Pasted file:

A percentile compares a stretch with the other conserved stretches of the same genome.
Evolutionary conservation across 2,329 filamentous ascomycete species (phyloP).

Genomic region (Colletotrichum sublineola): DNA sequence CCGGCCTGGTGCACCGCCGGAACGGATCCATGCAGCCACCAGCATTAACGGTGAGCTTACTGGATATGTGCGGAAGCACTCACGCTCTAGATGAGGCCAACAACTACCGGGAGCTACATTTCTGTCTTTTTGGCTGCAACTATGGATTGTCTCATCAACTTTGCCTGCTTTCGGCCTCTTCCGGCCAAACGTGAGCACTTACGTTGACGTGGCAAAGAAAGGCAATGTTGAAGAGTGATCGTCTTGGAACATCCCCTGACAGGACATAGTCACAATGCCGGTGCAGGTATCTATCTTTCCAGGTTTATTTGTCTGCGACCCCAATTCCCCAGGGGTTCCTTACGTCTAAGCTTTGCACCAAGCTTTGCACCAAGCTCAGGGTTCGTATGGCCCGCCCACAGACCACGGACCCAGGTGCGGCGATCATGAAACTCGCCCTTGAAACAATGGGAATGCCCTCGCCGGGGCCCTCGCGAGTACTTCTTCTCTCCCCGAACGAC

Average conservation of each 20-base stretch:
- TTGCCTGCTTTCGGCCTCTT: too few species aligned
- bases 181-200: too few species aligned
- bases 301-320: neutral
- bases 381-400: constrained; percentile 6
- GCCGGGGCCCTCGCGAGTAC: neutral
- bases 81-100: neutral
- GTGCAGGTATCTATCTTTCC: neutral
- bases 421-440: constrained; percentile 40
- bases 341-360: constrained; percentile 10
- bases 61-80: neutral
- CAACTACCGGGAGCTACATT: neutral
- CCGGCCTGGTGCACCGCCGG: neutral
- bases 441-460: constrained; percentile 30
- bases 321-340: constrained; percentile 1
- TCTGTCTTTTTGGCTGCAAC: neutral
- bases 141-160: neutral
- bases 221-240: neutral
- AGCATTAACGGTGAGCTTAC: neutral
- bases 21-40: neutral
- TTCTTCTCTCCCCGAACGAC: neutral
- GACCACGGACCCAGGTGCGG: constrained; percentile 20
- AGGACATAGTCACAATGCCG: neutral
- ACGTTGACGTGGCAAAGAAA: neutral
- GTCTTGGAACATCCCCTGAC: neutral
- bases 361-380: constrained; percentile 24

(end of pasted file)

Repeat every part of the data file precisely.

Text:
A percentile compares a stretch with the other conserved stretches of the same genome.
Evolutionary conservation across 2,329 filamentous ascomycete species (phyloP).

Genomic region (Colletotrichum sublineola): DNA sequence CCGGCCTGGTGCACCGCCGGAACGGATCCATGCAGCCACCAGCATTAACGGTGAGCTTACTGGATATGTGCGGAAGCACTCACGCTCTAGATGAGGCCAACAACTACCGGGAGCTACATTTCTGTCTTTTTGGCTGCAACTATGGATTGTCTCATCAACTTTGCCTGCTTTCGGCCTCTTCCGGCCAAACGTGAGCACTTACGTTGACGTGGCAAAGAAAGGCAATGTTGAAGAGTGATCGTCTTGGAACATCCCCTGACAGGACATAGTCACAATGCCGGTGCAGGTATCTATCTTTCCAGGTTTATTTGTCTGCGACCCCAATTCCCCAGGGGTTCCTTACGTCTAAGCTTTGCACCAAGCTTTGCACCAAGCTCAGGGTTCGTATGGCCCGCCCACAGACCACGGACCCAGGTGCGGCGATCATGAAACTCGCCCTTGAAACAATGGGAATGCCCTCGCCGGGGCCCTCGCGAGTACTTCTTCTCTCCCCGAACGAC

Average conservation of each 20-base stretch:
- TTGCCTGCTTTCGGCCTCTT: too few species aligned
- bases 181-200: too few species aligned
- bases 301-320: neutral
- bases 381-400: constrained; percentile 6
- GCCGGGGCCCTCGCGAGTAC: neutral
- bases 81-100: neutral
- GTGCAGGTATCTATCTTTCC: neutral
- bases 421-440: constrained; percentile 40
- bases 341-360: constrained; percentile 10
- bases 61-80: neutral
- CAACTACCGGGAGCTACATT: neutral
- CCGGCCTGGTGCACCGCCGG: neutral
- bases 441-460: constrained; percentile 30
- bases 321-340: constrained; percentile 1
- TCTGTCTTTTTGGCTGCAAC: neutral
- bases 141-160: neutral
- bases 221-240: neutral
- AGCATTAACGGTGAGCTTAC: neutral
- bases 21-40: neutral
- TTCTTCTCTCCCCGAACGAC: neutral
- GACCACGGACCCAGGTGCGG: constrained; percentile 20
- AGGACATAGTCACAATGCCG: neutral
- ACGTTGACGTGGCAAAGAAA: neutral
- GTCTTGGAACATCCCCTGAC: neutral
- bases 361-380: constrained; percentile 24